So-called “Black Hat SEO” services have popped up on Dark Web forums bringing advantageous search results to anyone willing to pay a small monthly fee.

According to security vendor Cybersixgill, threat actors are making use of services that exploit illegal SEO tactics using a combination of stuffing keywords, redirecting links from other sites and making use of paid links. Any domain – whether malicious or legitimate – that uses these techniques will eventually be delisted from search engines. But, because threat actors can change domains like the wind changes directions, making temporary use of the beneficial SEO rankings has become so popular that it’s now being offered as a service.

Now you may be thinking these “SEO experts” are playing by the same rules as regular companies – but that’s just not the case. According to Cybersixgill, an example domain for sale had a whopping 177,105 backlinks pointing to it – something not possible for a legitimate organization to accomplish (unless you’re one of the Internet’s most popular websites).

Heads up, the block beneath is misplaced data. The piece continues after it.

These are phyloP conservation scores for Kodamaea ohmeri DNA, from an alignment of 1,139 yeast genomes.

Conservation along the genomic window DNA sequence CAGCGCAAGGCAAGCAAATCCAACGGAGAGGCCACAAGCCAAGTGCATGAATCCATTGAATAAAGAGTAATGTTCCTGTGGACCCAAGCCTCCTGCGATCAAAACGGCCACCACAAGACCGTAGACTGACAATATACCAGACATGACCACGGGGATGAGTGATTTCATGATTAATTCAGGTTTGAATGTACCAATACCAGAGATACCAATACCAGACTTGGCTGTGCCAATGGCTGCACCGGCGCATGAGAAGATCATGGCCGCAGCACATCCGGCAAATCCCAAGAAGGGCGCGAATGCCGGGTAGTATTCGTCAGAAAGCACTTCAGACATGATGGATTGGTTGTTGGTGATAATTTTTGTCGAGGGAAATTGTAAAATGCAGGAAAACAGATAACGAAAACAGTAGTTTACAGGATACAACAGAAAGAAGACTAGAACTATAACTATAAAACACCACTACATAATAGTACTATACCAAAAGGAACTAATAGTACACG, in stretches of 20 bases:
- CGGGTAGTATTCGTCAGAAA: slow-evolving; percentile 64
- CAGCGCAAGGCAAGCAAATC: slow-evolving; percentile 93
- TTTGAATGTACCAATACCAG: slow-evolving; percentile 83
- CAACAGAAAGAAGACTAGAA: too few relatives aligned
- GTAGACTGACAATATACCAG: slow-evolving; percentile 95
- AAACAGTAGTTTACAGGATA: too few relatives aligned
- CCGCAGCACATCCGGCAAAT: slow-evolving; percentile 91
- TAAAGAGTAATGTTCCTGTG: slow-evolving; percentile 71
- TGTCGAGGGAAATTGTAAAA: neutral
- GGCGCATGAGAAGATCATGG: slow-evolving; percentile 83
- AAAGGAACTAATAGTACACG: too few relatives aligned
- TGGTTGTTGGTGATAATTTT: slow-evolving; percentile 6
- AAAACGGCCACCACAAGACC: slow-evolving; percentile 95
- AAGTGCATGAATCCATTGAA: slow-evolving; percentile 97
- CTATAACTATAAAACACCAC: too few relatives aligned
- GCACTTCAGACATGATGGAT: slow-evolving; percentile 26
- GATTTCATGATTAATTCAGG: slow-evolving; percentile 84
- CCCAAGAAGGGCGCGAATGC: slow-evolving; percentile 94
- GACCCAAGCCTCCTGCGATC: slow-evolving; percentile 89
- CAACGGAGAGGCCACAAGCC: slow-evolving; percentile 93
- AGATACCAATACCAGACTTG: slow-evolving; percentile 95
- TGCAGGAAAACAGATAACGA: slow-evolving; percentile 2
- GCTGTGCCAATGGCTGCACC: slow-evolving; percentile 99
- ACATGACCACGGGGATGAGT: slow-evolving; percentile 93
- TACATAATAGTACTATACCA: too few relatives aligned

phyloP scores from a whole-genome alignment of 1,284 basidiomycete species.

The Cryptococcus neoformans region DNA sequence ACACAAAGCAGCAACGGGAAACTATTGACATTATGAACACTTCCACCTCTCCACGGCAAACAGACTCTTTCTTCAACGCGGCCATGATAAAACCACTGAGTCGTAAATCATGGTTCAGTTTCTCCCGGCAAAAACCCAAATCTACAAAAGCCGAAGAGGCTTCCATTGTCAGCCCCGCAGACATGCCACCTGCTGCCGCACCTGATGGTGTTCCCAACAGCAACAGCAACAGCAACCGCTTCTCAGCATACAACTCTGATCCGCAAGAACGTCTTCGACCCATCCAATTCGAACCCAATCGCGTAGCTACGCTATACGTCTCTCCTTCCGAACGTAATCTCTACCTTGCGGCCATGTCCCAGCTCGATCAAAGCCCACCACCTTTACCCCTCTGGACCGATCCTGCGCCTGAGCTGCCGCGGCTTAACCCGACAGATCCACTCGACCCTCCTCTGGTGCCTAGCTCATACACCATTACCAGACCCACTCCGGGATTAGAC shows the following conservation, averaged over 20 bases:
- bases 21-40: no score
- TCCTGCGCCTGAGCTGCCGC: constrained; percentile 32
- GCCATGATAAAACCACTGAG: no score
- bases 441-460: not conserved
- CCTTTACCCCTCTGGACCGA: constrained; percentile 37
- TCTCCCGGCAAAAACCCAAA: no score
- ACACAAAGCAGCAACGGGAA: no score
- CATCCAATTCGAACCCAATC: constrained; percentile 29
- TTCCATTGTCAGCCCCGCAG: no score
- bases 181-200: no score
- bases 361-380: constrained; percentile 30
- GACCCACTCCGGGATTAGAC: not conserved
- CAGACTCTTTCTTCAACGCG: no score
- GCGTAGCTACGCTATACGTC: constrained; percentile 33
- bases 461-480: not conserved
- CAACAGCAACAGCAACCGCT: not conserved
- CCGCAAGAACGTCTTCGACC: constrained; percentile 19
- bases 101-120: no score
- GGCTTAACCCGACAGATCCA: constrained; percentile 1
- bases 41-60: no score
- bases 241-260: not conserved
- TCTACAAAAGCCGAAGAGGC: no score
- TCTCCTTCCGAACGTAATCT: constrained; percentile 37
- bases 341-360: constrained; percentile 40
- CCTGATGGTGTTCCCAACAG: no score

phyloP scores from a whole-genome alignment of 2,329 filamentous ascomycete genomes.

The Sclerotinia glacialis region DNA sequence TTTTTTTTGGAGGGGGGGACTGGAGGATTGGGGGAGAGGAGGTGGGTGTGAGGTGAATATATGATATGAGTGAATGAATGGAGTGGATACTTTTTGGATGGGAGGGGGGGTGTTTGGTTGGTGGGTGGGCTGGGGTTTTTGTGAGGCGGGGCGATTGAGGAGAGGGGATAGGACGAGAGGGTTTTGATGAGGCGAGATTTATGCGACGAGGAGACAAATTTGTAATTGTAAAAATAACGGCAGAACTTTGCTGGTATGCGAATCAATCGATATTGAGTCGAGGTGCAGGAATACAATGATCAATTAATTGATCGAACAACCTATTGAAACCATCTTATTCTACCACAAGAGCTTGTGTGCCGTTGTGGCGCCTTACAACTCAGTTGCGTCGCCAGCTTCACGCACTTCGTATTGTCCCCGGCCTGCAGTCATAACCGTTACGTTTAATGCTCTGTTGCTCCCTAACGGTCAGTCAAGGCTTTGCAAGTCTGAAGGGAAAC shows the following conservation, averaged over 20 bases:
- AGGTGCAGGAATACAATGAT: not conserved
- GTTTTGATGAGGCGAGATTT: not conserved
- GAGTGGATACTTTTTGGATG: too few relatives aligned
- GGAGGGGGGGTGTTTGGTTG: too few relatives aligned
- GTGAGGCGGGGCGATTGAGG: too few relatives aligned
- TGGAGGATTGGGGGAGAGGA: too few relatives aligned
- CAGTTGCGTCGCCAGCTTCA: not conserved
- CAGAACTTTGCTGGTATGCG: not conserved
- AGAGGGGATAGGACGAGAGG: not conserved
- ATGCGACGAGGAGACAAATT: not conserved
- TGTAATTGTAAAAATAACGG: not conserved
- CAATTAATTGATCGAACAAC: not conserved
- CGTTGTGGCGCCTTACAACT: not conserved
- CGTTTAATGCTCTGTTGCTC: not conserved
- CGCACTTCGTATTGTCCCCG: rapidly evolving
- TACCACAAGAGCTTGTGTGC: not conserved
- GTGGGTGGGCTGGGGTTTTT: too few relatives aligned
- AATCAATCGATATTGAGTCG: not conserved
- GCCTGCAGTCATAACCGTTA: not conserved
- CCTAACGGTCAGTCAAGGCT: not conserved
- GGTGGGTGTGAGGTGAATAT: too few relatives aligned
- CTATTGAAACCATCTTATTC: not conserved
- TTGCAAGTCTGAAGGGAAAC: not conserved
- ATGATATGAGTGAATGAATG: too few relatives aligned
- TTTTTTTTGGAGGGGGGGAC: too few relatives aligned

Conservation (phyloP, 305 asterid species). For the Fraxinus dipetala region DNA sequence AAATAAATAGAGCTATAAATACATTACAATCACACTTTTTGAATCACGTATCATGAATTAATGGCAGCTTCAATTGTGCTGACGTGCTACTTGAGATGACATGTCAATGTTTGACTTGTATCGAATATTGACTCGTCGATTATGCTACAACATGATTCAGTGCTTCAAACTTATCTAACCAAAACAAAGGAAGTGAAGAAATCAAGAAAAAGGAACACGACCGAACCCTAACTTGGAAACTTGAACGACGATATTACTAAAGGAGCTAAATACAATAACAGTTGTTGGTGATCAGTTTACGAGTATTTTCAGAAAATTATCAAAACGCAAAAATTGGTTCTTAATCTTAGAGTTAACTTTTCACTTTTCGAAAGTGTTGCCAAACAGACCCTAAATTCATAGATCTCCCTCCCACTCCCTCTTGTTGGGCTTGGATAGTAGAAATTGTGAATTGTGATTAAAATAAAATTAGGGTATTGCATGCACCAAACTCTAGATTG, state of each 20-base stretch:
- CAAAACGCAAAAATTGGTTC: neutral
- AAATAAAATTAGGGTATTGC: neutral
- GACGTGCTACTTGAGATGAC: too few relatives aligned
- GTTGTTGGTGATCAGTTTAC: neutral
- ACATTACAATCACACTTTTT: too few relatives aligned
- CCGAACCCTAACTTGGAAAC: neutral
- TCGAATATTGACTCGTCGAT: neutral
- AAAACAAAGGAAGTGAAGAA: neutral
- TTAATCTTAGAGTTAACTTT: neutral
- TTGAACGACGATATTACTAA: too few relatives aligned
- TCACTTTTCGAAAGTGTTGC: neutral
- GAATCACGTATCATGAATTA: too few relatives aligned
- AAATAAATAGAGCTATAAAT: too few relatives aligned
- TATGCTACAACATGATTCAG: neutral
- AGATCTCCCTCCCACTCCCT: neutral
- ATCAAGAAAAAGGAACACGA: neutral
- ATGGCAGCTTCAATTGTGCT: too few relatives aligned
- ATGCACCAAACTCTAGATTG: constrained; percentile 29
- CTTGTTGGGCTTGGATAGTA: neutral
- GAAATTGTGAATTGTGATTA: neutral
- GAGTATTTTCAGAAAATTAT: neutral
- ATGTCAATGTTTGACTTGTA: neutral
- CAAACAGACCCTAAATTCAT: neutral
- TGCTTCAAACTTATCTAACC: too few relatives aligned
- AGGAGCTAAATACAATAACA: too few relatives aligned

The danger in ranking high for specific search terms is it allows threat actors an opportunity to rank for a seemingly benign term – or even something very targeted to a specific company, industry, or area of research – that would make someone within an organization visit a malicious website and click on malicious links or download malicious files.

Good cyber hygiene best practices taught by Security Awareness Training involve only visiting known-safe websites (whether that’s based on the website being known to the user or because a security solution that scrutinizes domains and/or websites says it is. Be sure your users know about this problem; otherwise they may find out next time they run a search.